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Creating Customer Value Through Social Media
Creating Customer Value Through Social Media
Creating Customer Value Through Social Media
Creating Customer Value Through Social Media
Creating Customer Value Through Social Media
Creating Customer Value Through Social Media
Creating Customer Value Through Social Media
Creating Customer Value Through Social Media
Creating Customer Value Through Social Media
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Creating Customer Value Through Social Media

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As the most-popular online activity, social media represents a fundamental shift in the way people communicate with each other and with businesses. The gateway into social media conversations via …

As the most-popular online activity, social media represents a fundamental shift in the way people communicate with each other and with businesses. The gateway into social media conversations via corporate social responsibility (CSR) initiatives represents a relatively low-risk usage of social media by financial institutions. However, financial institutions are now borrowing from the pages of companies in other industries, as well as leveraging their core competencies, to accomplish objectives beyond gaining attention and brand-building that CSR initiatives address.

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  • 1. Creating Customer Value through Social MediaConsumer Insights BriefOctober 2011Paul McAdam, SVP of Research and Thought Leadership, FISMandy Putnam, Director of Research and Thought Leadership, FISwww.fisglobal.com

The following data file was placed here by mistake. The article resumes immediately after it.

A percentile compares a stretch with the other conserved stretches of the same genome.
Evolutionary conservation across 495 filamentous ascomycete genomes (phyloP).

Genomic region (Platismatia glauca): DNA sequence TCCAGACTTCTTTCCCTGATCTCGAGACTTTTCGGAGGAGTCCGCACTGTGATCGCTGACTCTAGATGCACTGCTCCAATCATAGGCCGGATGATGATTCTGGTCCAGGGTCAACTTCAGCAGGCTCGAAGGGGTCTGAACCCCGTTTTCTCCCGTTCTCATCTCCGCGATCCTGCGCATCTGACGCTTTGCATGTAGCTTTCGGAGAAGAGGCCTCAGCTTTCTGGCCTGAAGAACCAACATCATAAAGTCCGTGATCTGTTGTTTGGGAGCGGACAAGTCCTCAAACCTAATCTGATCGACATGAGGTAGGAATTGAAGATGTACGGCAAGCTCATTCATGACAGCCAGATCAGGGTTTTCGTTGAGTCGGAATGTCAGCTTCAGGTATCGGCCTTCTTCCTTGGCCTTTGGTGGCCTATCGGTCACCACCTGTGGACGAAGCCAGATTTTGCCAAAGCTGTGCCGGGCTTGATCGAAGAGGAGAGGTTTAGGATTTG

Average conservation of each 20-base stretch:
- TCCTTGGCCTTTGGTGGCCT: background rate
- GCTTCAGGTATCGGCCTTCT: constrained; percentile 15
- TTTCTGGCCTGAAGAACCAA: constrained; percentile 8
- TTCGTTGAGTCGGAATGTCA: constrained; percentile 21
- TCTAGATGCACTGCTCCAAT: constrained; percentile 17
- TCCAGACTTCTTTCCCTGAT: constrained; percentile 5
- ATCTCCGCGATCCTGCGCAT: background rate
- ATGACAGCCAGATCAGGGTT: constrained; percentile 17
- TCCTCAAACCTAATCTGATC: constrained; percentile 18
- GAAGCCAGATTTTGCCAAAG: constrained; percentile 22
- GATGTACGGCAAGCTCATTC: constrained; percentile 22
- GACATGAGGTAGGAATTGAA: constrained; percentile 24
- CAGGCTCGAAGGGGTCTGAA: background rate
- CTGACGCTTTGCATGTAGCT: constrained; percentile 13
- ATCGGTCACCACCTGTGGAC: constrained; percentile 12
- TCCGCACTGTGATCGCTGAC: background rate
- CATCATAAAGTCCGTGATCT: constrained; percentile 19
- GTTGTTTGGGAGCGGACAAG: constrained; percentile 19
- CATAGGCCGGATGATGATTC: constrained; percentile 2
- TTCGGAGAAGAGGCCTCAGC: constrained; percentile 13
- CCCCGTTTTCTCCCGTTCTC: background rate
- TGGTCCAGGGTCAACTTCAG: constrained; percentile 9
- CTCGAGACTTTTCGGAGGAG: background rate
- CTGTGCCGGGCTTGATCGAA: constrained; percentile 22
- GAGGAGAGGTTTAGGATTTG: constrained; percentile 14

• 2. Creating Customer Value through Social MediaThe Social Media Imperative Cuts across Industries and their Business DivisionsSocial media has surpassed fad status. As the most-popular online activity, it represents a fundamental shift inthe way people communicate with each other and with businesses.1Social media is becoming increasingly integrated with the activities of various business divisions withincompanies — most commonly in marketing— but integration remains a challenge in other business units.Findings from a 2010 survey of 338 businesses by Econsultancy point out the high percentage (85 percent) ofrespondents who indicate at least a “somewhat integrated” relationship between marketing and social media(Figure 1). Social media is only somewhat integrated with other divisions within companies — customer service,sales, CRM/customer data, product development and human resources (the latter typically using social mediasites such as LinkedIn for employee recruiting) — to create value and/or reduce costs.2 Figure 1: Integration of Social Media Activity with Other Business Functions 0% 50% 100% Marketing 33% 52% Customer Service 10% 39% Sales 7% 48% CRM/customer data 6% 31% Product 32% Development 5% Human Resources 2% 24% Well Integrated Somewhat Integrated Source: Econsultancy, “Social Media and Online PR Report 2010” sponsored by bigmouthmedia, provided to eMarketer, September 29, 2010. 3